Tuesday, October 30, 2012

Teachers Take an Expedition to the Sargasso Sea


Over a two day period last week (October 22-23, 2012), 45 teachers from 25 primary and secondary schools in Bermuda took part in "Expedition Sargasso" - the professional development workshop put on every year by the BIOS Education staff.  The theme of workshop activities changes every year to reflect the various explorations conducted over the summer by students in the BIOS Explorer Program.  This year's focus highlights the policy conversations and scientific research taking place in and around Bermuda about various initiatives to preserve and protect the "golden floating rainforest" of the Sargasso Sea.

The workshop kicked off with a talk by Chris Flook, Director of the Blue Halo project - a Global Ocean Legacy project of the Pew Environmental Foundation that is working to establish a marine protected area (MPA) within Bermuda's exclusive economic zone (EEZ).   Teachers learned how they could get their students (and themselves!) involved in voicing their opinions about Bermuda's role in forming what would be the largest marine reserve in the Atlantic.  BIOS has a unique role in this process, serving as a science advisory to the Sargasso Sea Alliance.

Afterward, teachers began their exploration of the Sargasso Sea with a variety of lesson plans encompassing the chemistry, biology, and physics of the region.  Teachers even built a food web with some of the unique and cryptic species that live in the floating mats of Sargassum seaweed.  Next, they engaged in some "gyre science," learning about the ocean currents that form the Sargasso Sea and why this massive body of water moves in a clockwise direction.   The morning concluded with an investigation into ocean acidification and a simple activity using "sea monkeys" to give students an opportunity to learn ocean chemistry and practice their data collection skills.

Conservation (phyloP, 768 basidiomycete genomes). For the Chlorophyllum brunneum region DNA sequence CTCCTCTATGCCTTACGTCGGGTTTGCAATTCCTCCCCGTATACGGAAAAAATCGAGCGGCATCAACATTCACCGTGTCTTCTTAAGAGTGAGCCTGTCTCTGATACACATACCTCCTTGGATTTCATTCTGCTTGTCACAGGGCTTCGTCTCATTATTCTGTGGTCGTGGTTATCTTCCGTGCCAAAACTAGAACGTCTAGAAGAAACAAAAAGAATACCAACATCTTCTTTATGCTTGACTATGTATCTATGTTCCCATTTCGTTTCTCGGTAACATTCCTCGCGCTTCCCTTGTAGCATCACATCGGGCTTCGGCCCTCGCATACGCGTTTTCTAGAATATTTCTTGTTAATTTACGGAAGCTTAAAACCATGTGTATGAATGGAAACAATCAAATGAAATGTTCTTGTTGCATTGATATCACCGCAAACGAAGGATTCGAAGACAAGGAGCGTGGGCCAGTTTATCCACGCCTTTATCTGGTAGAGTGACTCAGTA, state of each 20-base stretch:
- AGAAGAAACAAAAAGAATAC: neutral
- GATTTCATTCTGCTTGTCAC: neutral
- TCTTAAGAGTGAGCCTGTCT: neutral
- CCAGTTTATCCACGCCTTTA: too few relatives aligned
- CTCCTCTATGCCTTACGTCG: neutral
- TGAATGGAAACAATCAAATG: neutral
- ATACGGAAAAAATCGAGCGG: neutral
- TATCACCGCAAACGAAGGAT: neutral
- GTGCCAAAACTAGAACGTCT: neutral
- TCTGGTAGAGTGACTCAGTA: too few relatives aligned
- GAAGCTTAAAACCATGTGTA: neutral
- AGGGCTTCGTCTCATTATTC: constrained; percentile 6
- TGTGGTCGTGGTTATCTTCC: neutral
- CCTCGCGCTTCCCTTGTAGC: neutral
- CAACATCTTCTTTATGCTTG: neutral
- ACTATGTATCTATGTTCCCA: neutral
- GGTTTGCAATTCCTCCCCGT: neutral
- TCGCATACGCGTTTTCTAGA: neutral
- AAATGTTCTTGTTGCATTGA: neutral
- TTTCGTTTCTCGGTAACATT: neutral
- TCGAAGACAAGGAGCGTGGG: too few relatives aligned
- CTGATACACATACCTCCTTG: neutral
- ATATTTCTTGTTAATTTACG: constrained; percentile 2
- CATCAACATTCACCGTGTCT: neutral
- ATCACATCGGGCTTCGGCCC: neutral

Creating a food web of Sargasso Sea organisms

Sea Monkeys!

Counting sea monkeys for the ocean acidification activity


After lunch, the day concluded with a field trip to Cooper's Island Nature Reserve, which is a great place to bring students on a school outing.  BIOS, in partnership with the Bermuda Marine Debris Taskforce, has been collecting data on plastics at designated beaches on the island to measure how much plastic washes up on Bermuda's shores.  Teachers learned that Sargassum seaweed is an important fertilizer and contributor to dune formation...as well as a trap for many pieces of floating plastic in the ocean!   As part of their investigation, teachers worked along a 2x25m transect line to record the plastics washed ashore during the last high tide.

Recording plastic debris found along a transect

A sample of some of the plastic items found washed ashore

Kaitlin Baird educating teachers about Sargassum seaweed



Participating teachers gave the workshops positive feedback, including one who said, "I just learned so much, I couldn't even write it all down. I never thought I liked science but my experience with BIOS has changed my mind."  On a funny note: the workshop evaluation forms asked whether teachers would recommend the workshop to their colleagues - some participants checked "no" because they didn't want future workshops to fill up and not be able to attend themselves!

BIOS thanks all of the teachers who participated in the 2012 workshops!  Stay tuned for the 2013 Explorer Program dates so your students can take part in next year's Expedition!




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